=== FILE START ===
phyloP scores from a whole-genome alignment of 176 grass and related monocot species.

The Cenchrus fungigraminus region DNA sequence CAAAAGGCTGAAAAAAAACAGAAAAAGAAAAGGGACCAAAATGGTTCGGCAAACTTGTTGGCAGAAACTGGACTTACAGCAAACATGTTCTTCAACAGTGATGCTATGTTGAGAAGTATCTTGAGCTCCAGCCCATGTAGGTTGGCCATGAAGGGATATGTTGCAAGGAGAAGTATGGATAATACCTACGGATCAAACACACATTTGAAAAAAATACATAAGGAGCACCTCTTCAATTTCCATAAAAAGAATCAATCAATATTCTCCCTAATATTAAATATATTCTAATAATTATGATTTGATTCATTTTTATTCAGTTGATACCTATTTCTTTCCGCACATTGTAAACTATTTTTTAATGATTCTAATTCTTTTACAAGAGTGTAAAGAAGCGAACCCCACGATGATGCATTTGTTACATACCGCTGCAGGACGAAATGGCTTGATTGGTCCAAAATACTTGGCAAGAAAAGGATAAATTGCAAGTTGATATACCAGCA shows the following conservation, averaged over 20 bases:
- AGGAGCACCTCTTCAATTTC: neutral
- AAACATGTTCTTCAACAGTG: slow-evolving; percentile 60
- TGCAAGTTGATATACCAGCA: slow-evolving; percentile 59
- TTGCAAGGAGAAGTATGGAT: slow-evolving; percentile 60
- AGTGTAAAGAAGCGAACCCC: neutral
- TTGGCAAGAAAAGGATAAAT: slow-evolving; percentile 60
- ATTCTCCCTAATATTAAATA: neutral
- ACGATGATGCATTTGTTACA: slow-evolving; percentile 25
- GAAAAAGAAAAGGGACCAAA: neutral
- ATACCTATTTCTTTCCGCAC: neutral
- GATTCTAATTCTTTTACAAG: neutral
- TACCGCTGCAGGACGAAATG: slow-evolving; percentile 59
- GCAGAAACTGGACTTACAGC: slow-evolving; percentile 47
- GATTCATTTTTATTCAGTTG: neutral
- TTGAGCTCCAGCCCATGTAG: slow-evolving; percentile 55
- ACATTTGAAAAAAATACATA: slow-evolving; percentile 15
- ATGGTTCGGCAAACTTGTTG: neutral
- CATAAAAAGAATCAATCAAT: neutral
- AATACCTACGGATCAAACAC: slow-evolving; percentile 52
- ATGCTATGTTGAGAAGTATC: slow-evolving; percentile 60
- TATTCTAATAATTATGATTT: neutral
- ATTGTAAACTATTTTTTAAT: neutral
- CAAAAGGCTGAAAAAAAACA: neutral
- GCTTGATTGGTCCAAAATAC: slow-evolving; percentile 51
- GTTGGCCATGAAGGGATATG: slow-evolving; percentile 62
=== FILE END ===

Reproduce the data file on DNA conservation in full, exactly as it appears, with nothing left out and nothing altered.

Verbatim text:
phyloP scores from a whole-genome alignment of 176 grass and related monocot species.

The Cenchrus fungigraminus region DNA sequence CAAAAGGCTGAAAAAAAACAGAAAAAGAAAAGGGACCAAAATGGTTCGGCAAACTTGTTGGCAGAAACTGGACTTACAGCAAACATGTTCTTCAACAGTGATGCTATGTTGAGAAGTATCTTGAGCTCCAGCCCATGTAGGTTGGCCATGAAGGGATATGTTGCAAGGAGAAGTATGGATAATACCTACGGATCAAACACACATTTGAAAAAAATACATAAGGAGCACCTCTTCAATTTCCATAAAAAGAATCAATCAATATTCTCCCTAATATTAAATATATTCTAATAATTATGATTTGATTCATTTTTATTCAGTTGATACCTATTTCTTTCCGCACATTGTAAACTATTTTTTAATGATTCTAATTCTTTTACAAGAGTGTAAAGAAGCGAACCCCACGATGATGCATTTGTTACATACCGCTGCAGGACGAAATGGCTTGATTGGTCCAAAATACTTGGCAAGAAAAGGATAAATTGCAAGTTGATATACCAGCA shows the following conservation, averaged over 20 bases:
- AGGAGCACCTCTTCAATTTC: neutral
- AAACATGTTCTTCAACAGTG: slow-evolving; percentile 60
- TGCAAGTTGATATACCAGCA: slow-evolving; percentile 59
- TTGCAAGGAGAAGTATGGAT: slow-evolving; percentile 60
- AGTGTAAAGAAGCGAACCCC: neutral
- TTGGCAAGAAAAGGATAAAT: slow-evolving; percentile 60
- ATTCTCCCTAATATTAAATA: neutral
- ACGATGATGCATTTGTTACA: slow-evolving; percentile 25
- GAAAAAGAAAAGGGACCAAA: neutral
- ATACCTATTTCTTTCCGCAC: neutral
- GATTCTAATTCTTTTACAAG: neutral
- TACCGCTGCAGGACGAAATG: slow-evolving; percentile 59
- GCAGAAACTGGACTTACAGC: slow-evolving; percentile 47
- GATTCATTTTTATTCAGTTG: neutral
- TTGAGCTCCAGCCCATGTAG: slow-evolving; percentile 55
- ACATTTGAAAAAAATACATA: slow-evolving; percentile 15
- ATGGTTCGGCAAACTTGTTG: neutral
- CATAAAAAGAATCAATCAAT: neutral
- AATACCTACGGATCAAACAC: slow-evolving; percentile 52
- ATGCTATGTTGAGAAGTATC: slow-evolving; percentile 60
- TATTCTAATAATTATGATTT: neutral
- ATTGTAAACTATTTTTTAAT: neutral
- CAAAAGGCTGAAAAAAAACA: neutral
- GCTTGATTGGTCCAAAATAC: slow-evolving; percentile 51
- GTTGGCCATGAAGGGATATG: slow-evolving; percentile 62